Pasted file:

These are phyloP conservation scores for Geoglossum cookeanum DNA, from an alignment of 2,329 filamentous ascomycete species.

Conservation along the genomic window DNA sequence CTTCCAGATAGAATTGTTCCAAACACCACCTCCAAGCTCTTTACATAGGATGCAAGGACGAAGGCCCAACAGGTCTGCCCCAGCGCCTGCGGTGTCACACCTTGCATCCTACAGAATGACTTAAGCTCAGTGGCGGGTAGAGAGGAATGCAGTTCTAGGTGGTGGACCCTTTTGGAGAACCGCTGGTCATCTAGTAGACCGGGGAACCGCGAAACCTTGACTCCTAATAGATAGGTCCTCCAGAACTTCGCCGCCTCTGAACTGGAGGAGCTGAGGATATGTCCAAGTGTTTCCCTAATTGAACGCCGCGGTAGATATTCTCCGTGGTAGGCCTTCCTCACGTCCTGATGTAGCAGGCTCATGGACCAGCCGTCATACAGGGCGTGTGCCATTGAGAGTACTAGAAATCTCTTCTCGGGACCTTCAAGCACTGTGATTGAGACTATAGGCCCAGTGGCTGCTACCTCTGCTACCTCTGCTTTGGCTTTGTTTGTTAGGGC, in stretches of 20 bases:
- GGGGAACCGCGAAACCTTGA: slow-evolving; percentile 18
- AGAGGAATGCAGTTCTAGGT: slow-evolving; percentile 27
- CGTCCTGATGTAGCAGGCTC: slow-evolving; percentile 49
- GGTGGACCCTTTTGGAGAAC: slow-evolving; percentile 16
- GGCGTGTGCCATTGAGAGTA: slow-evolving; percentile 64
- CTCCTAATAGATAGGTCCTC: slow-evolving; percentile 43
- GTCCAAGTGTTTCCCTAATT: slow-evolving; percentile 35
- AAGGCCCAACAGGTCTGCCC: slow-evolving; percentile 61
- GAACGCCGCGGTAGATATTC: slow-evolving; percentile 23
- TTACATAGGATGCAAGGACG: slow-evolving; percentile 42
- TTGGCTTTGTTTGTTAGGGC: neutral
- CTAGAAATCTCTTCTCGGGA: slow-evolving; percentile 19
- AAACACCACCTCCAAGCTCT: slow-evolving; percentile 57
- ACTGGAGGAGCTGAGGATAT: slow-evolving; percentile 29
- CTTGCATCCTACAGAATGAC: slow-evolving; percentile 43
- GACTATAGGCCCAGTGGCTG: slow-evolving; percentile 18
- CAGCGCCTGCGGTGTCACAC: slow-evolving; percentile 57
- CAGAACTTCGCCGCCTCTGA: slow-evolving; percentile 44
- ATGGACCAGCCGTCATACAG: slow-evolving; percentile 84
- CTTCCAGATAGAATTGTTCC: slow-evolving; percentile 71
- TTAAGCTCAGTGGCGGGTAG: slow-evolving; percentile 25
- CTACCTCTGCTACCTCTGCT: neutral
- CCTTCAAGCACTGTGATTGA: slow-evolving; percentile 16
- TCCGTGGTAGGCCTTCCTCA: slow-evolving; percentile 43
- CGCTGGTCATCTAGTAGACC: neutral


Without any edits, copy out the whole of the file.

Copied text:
These are phyloP conservation scores for Geoglossum cookeanum DNA, from an alignment of 2,329 filamentous ascomycete species.

Conservation along the genomic window DNA sequence CTTCCAGATAGAATTGTTCCAAACACCACCTCCAAGCTCTTTACATAGGATGCAAGGACGAAGGCCCAACAGGTCTGCCCCAGCGCCTGCGGTGTCACACCTTGCATCCTACAGAATGACTTAAGCTCAGTGGCGGGTAGAGAGGAATGCAGTTCTAGGTGGTGGACCCTTTTGGAGAACCGCTGGTCATCTAGTAGACCGGGGAACCGCGAAACCTTGACTCCTAATAGATAGGTCCTCCAGAACTTCGCCGCCTCTGAACTGGAGGAGCTGAGGATATGTCCAAGTGTTTCCCTAATTGAACGCCGCGGTAGATATTCTCCGTGGTAGGCCTTCCTCACGTCCTGATGTAGCAGGCTCATGGACCAGCCGTCATACAGGGCGTGTGCCATTGAGAGTACTAGAAATCTCTTCTCGGGACCTTCAAGCACTGTGATTGAGACTATAGGCCCAGTGGCTGCTACCTCTGCTACCTCTGCTTTGGCTTTGTTTGTTAGGGC, in stretches of 20 bases:
- GGGGAACCGCGAAACCTTGA: slow-evolving; percentile 18
- AGAGGAATGCAGTTCTAGGT: slow-evolving; percentile 27
- CGTCCTGATGTAGCAGGCTC: slow-evolving; percentile 49
- GGTGGACCCTTTTGGAGAAC: slow-evolving; percentile 16
- GGCGTGTGCCATTGAGAGTA: slow-evolving; percentile 64
- CTCCTAATAGATAGGTCCTC: slow-evolving; percentile 43
- GTCCAAGTGTTTCCCTAATT: slow-evolving; percentile 35
- AAGGCCCAACAGGTCTGCCC: slow-evolving; percentile 61
- GAACGCCGCGGTAGATATTC: slow-evolving; percentile 23
- TTACATAGGATGCAAGGACG: slow-evolving; percentile 42
- TTGGCTTTGTTTGTTAGGGC: neutral
- CTAGAAATCTCTTCTCGGGA: slow-evolving; percentile 19
- AAACACCACCTCCAAGCTCT: slow-evolving; percentile 57
- ACTGGAGGAGCTGAGGATAT: slow-evolving; percentile 29
- CTTGCATCCTACAGAATGAC: slow-evolving; percentile 43
- GACTATAGGCCCAGTGGCTG: slow-evolving; percentile 18
- CAGCGCCTGCGGTGTCACAC: slow-evolving; percentile 57
- CAGAACTTCGCCGCCTCTGA: slow-evolving; percentile 44
- ATGGACCAGCCGTCATACAG: slow-evolving; percentile 84
- CTTCCAGATAGAATTGTTCC: slow-evolving; percentile 71
- TTAAGCTCAGTGGCGGGTAG: slow-evolving; percentile 25
- CTACCTCTGCTACCTCTGCT: neutral
- CCTTCAAGCACTGTGATTGA: slow-evolving; percentile 16
- TCCGTGGTAGGCCTTCCTCA: slow-evolving; percentile 43
- CGCTGGTCATCTAGTAGACC: neutral